Author: Junot Díaz
From the beloved and award-winning author Junot Díaz, a spellbinding saga of a family’s journey through the New World. A coming-of-age story of unparalleled power, Drown introduced the world to Junot Díaz's exhilarating talents. It also introduced an unforgettable narrator— Yunior, the haunted, brilliant young man who tracks his family’s precarious journey from the barrios of Santo Domingo to the tenements of industrial New Jersey, and their epic passage from hope to loss to something like love. Here is the soulful, unsparing book that made Díaz a literary sensation.
Hemispheric American Studies
Author: Caroline F. Levander, Robert S. Levine
Publisher: Rutgers University Press
This landmark collection brings together a range of exciting new comparative work in the burgeoning field of hemispheric studies. Scholars working in the fields of Latin American studies, Asian American studies, American studies, American literature, African Diaspora studies, and comparative literature address the urgent question of how scholars might reframe disciplinary boundaries within the broad area of what is generally called American studies. The essays take as their starting points such questions as: What happens to American literary, political, historical, and cultural studies if we recognize the interdependency of nation-state developments throughout all the Americas? What happens if we recognize the nation as historically evolving and contingent rather than already formed? Finally, what happens if the "fixed" borders of a nation are recognized not only as historically produced political constructs but also as component parts of a deeper, more multilayered series of national and indigenous histories? With essays that examine stamps, cartoons, novels, film, art, music, travel documents, and governmental publications, Hemispheric American Studies seeks to excavate the complex cultural history of texts and discourses across the ever-changing and stratified geopolitical and cultural fields that collectively comprise the American hemisphere. This collection promises to chart new directions in American literary and cultural studies.
A Study Guide for Junot Diaz's "The Brief Wondrous Life of Oscar Wao," excerpted from Gale's acclaimed Novels for Students.This concise study guide includes plot summary; character analysis; author biography; study questions; historical context; suggestions for further reading; and much more. For any literature project, trust Novels for Students for all of your research needs.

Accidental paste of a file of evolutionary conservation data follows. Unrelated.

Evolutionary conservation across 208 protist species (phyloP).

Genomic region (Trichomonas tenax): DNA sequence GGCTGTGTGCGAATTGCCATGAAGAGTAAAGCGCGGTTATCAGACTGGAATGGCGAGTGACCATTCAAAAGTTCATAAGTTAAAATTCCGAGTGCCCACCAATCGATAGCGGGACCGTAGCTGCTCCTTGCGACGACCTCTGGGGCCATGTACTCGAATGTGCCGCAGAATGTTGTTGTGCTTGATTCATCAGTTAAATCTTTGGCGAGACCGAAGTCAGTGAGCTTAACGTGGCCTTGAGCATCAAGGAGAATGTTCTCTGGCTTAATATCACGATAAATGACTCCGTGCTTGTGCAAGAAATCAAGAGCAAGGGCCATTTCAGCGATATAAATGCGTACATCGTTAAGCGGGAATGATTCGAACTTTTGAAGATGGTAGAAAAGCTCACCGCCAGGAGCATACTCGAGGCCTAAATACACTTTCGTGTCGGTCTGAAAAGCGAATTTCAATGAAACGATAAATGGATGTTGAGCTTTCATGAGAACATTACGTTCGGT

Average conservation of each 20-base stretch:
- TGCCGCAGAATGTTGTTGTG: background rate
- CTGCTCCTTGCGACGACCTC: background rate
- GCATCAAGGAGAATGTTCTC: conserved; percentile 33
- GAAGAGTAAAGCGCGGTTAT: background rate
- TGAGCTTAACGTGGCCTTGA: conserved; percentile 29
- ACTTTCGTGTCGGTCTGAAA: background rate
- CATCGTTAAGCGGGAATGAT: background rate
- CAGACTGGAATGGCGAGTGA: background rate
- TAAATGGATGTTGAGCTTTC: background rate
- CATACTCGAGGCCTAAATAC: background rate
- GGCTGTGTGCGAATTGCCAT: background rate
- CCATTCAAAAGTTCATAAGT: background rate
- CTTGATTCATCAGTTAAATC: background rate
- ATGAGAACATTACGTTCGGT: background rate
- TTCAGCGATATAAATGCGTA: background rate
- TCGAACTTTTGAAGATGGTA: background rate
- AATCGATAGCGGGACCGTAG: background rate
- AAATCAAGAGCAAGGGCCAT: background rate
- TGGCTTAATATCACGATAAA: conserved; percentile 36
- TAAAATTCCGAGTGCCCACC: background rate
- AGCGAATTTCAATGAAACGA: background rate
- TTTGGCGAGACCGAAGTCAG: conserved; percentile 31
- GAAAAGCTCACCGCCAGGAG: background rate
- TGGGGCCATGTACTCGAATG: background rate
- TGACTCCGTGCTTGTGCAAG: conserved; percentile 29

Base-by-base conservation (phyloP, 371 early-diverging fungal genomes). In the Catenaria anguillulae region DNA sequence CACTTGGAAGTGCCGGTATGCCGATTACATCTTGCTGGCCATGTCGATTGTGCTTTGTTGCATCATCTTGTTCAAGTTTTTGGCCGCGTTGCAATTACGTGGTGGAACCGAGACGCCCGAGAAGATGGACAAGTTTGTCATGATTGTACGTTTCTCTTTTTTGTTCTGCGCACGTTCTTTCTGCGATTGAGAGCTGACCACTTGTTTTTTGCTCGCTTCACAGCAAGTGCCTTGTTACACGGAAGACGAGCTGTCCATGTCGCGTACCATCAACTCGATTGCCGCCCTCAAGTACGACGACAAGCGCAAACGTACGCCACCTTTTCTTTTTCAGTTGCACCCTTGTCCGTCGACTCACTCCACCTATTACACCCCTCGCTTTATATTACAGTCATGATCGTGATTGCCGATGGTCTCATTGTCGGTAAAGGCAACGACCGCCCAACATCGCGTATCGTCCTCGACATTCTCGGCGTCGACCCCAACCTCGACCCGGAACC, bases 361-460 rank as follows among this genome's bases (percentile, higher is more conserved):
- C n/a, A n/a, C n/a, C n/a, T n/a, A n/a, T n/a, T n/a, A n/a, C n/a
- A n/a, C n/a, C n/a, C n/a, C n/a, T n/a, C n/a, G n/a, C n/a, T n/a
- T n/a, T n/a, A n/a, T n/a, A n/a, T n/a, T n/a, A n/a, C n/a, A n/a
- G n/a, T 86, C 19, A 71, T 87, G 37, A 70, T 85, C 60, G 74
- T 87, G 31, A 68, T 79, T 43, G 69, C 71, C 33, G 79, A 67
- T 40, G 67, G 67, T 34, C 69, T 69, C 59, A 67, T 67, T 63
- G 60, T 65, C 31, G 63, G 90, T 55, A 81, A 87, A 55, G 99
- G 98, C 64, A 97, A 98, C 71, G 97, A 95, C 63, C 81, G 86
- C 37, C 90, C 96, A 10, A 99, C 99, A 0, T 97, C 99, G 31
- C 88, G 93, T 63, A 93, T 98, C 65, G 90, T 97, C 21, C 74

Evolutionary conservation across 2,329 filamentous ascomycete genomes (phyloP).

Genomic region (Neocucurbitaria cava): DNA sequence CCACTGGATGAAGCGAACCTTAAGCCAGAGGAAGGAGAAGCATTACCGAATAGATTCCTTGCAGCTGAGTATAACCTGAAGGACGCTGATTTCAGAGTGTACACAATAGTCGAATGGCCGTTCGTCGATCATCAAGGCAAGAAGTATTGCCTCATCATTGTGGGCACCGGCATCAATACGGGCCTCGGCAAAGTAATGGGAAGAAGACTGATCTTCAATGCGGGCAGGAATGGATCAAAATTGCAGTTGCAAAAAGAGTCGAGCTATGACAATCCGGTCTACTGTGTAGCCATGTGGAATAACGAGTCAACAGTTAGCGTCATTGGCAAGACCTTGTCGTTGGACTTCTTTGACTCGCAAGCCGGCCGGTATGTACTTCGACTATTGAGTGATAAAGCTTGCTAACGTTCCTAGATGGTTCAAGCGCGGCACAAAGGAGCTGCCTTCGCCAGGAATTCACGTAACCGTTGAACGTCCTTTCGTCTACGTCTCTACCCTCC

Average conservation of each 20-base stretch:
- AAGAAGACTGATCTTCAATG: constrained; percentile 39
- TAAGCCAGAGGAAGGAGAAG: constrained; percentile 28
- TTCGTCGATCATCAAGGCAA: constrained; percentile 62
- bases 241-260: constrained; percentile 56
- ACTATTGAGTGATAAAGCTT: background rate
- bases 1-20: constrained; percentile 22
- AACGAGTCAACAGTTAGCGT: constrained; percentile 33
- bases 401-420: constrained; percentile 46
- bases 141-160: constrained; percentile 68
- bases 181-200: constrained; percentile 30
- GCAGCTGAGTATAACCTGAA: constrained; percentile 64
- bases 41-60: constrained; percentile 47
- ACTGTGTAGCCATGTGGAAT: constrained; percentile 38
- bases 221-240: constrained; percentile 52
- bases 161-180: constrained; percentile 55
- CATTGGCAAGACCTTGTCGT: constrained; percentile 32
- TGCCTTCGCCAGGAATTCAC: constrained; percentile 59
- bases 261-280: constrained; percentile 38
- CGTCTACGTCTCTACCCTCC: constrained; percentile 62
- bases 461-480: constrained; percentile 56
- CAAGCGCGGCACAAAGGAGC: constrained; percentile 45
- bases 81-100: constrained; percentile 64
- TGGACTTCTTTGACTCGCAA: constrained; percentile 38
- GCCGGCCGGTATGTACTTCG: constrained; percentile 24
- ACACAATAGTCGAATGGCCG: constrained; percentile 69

Shani Mootoo’s haunting debut took the international literary world by storm. A Book Sense selection and a finalist for the Giller Prize, the Chapters/Books in Canada First Novel Award, and the Ethel Wilson Fiction Prize, Cereus Blooms at Night is an exquisite cross-generational history filled with thrilling passion and alluring mystery. Set in the fictional Caribbean town of Paradise, Cereus Blooms at Night unveils the mystery surrounding Mala Ramchandin, an aging, notoriously crazy woman suspected of murdering her father. When a judge finds Mala unfit to stand trial, she is delivered, frail and mute, to the Paradise Alms House and into the care of Tyler, a vivacious male nurse, who becomes the unlikely storyteller of Mala’s extraordinary life. In luminous, sensual prose, Mootoo explores identity, gender, and violence in a celebration of our capacity to love despite cruelty and despair.
The Man Without Content
Author: Giorgio Agamben
Publisher: Stanford University Press
In this book, one of Italy's most important and original contemporary philosophers considers the status of art in the modern era. He probes the meaning and historical consequences of the indefinite continuation of art in what Hegel called a "self-annulling" mode, in the process offering an imaginative reinterpretation of the history of aesthetics from Kant to Heidegger.
Author: Cleanth Brooks, Richard Warrington Baldwin Lewis, Robert Penn Warren
Author: JOSE SALD¡VAR
Publisher: Duke University Press
Saldívar is one of the founders of border studies and one of the most respected senior scholars in American Studies. In this work he introduces the term trans-Americanity as a frame for thinking more hemispherically within a global, world-systems frame.